The 20" LCD Shootout: Dell versus Appleby Kristopher Kubicki on April 27, 2005 12:05 AM EST
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Final WordsToday, we analyzed two of the highest quality LCDs on the consumer market. Specifications on both monitors were excellent; response time, brightness, color correctness and real world applications all proved their worth.
The Apple Cinema 20" display is also an incredible unit. In fact, if both monitors cost the same, it would be very difficult to choose either display; Apple clearly has the aesthetic edge over its Dell counterpart and cable management is second to none. The Cinema display had no problem producing extraordinary results in all of our benchmarks. We also just got word from Apple at the time of publication that the Cinema 20" price tag has dropped to $799 (and with an educational discount you can even get the display fro $699). However, we did look at two displays today and although the Apple Cinema display brings new features to the display like Firewire 400 pass through, Dell is the 800lbs gorilla when it comes to displays.
The Dell 2005FPW won us over not only as an improvement on the Dell 2001FP, but also as a standard that all other monitors must adhere to for excellent ratings in our future reviews. 20" widescreen display, with split screen over four separate inputs on a 1680x1050 resolution, all for under $500! The only way that this monitor could have been better was if LG.Philips LCD had managed to squeeze a true 1920x1080 resolution into the panel. Dell usually charges $750 for this display, but when we last checked (April 27 th, 2005), the base price on the Dell.com outlet was $486.50. The UltraSharp 2005FPW is the display that we have been waiting for. We do feel that Dell may have slightly exaggerated some of the specifications on the display, but that doesn't mean that the display is any less of a recommendation.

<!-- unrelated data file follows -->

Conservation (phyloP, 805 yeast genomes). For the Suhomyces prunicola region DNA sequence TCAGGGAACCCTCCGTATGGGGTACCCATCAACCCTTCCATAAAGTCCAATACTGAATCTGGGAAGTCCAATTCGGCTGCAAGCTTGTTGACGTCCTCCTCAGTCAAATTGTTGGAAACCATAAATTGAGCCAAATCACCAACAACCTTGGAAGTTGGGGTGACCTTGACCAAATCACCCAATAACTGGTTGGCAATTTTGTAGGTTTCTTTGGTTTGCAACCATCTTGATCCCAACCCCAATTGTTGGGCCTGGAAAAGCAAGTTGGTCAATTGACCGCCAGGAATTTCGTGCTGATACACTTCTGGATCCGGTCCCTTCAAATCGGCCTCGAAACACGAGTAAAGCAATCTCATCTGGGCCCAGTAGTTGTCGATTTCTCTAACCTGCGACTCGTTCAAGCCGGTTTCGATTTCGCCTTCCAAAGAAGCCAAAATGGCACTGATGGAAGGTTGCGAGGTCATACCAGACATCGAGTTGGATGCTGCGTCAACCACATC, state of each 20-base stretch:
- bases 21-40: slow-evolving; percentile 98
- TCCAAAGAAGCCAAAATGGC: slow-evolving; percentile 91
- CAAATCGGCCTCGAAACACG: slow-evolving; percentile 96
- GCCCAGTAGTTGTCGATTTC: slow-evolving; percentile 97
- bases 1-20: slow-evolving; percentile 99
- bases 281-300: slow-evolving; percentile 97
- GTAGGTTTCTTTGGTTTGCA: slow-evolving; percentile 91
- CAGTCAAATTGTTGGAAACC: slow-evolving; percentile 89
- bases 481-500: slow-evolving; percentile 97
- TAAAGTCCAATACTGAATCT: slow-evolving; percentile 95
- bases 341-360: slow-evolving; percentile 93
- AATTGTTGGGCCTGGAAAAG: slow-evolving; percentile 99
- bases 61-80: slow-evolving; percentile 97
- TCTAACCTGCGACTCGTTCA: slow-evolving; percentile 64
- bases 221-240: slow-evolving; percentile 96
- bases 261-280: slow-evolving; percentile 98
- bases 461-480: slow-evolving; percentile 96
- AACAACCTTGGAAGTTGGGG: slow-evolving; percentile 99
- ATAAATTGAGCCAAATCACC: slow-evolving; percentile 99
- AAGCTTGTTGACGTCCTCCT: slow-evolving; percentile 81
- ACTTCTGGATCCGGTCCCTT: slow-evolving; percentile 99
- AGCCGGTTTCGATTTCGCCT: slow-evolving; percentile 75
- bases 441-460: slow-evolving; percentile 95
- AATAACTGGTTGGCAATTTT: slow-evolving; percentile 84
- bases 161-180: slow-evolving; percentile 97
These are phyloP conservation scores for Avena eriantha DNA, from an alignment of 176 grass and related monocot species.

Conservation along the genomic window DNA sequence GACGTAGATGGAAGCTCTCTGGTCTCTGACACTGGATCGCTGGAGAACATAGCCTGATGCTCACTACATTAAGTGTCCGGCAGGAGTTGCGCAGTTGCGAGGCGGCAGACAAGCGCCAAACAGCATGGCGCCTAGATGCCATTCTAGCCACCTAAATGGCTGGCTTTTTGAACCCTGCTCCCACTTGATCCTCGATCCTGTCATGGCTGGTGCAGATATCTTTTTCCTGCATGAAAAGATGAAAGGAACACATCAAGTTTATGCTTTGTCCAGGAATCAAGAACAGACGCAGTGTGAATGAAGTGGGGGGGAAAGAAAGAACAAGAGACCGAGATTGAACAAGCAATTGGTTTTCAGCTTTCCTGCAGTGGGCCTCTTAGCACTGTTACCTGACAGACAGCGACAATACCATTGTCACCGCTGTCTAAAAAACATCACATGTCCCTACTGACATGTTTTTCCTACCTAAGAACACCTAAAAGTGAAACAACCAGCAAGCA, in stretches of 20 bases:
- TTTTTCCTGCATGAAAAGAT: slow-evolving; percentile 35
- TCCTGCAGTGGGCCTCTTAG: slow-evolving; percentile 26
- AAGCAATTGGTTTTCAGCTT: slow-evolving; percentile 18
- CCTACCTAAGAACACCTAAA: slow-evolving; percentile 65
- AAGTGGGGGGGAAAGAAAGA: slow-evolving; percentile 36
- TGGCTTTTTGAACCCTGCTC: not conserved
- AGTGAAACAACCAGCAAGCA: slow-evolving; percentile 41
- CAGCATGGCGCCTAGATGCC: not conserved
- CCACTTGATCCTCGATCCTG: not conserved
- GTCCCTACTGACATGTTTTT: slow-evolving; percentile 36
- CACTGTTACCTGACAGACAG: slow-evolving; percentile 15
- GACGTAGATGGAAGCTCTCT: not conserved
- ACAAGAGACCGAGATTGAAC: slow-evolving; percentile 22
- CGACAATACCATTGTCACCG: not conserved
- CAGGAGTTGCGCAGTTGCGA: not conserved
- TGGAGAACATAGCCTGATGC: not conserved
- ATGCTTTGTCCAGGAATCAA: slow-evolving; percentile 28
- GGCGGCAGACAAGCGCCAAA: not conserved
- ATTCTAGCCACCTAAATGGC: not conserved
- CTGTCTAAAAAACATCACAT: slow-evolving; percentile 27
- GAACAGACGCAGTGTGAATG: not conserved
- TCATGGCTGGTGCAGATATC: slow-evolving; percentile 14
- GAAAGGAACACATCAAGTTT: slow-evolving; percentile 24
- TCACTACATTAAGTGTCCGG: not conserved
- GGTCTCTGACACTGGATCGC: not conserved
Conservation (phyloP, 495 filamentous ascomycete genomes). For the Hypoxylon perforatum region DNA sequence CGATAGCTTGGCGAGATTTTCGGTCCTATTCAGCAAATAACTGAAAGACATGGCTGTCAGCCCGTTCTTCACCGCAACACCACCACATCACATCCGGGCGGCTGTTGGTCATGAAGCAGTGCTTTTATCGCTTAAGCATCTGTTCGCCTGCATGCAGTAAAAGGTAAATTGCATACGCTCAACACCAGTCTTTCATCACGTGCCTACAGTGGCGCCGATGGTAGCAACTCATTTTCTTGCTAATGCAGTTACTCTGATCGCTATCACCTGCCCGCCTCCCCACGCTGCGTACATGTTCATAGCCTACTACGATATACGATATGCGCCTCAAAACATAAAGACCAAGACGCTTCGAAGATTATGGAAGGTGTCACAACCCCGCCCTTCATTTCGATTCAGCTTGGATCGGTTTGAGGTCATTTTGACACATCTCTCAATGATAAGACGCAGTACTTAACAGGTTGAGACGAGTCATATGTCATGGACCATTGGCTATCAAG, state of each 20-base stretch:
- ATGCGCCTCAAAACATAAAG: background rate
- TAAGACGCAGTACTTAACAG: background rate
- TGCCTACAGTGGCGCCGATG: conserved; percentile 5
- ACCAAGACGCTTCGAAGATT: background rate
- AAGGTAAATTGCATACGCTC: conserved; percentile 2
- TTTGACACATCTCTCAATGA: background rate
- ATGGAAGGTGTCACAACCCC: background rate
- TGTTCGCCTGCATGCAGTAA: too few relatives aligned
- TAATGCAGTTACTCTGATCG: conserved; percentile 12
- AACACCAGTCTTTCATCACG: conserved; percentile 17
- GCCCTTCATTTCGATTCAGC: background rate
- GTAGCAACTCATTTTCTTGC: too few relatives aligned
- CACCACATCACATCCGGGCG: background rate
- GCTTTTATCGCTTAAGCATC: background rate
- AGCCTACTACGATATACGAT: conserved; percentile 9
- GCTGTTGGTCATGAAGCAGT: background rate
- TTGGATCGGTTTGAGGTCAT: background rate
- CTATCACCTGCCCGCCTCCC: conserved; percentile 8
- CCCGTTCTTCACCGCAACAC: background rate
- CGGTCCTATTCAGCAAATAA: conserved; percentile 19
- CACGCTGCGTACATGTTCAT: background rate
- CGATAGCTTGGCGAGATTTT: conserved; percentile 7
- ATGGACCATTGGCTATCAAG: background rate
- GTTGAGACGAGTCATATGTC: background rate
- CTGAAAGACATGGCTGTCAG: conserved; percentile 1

For those who read our forums fairly regularly, there is a thread with Dell coupon codes that enabled you to buy the UltraSharp 2005FPW for under $350 shipped. If you keep your ear to the ground, you can get a high performance display for half what they normally cost.
We had a bit of apprehension about the 2005FPW when we first approached this review, given some of the negative opinions that we had heard from various sources. While it is clear that Dell probably sent a high quality sample for the review, the fact that a store-bought LCD that we purchased (with a January build date) carried the exact same qualities down to the component numbers confirms to us that no major build differences exist between the models. If there were any manufacturing problems that produced poor displays, they certainly didn't come from a January or March batch, which we found to be identical. On the other hand, we only had the opportunity to look at two samples out of the entire production; the likelihood that we received two excellent samples may be just as high as the likelihood that somebody else received two defective samples. As always, we will keep an update on this still emerging topic in future reviews and guides.
We hinted at truly 1080i/p capable LCD displays earlier and with good reason. We have a few preliminary samples from other manufacturers of 23" and 30" displays based on the larger LG.Philips LCD panels - and we are impressed. Native, unscaled HD 1080i and 1080p signals are really a sight for sore eyes! Stay tuned for more display reviews in the next few weeks!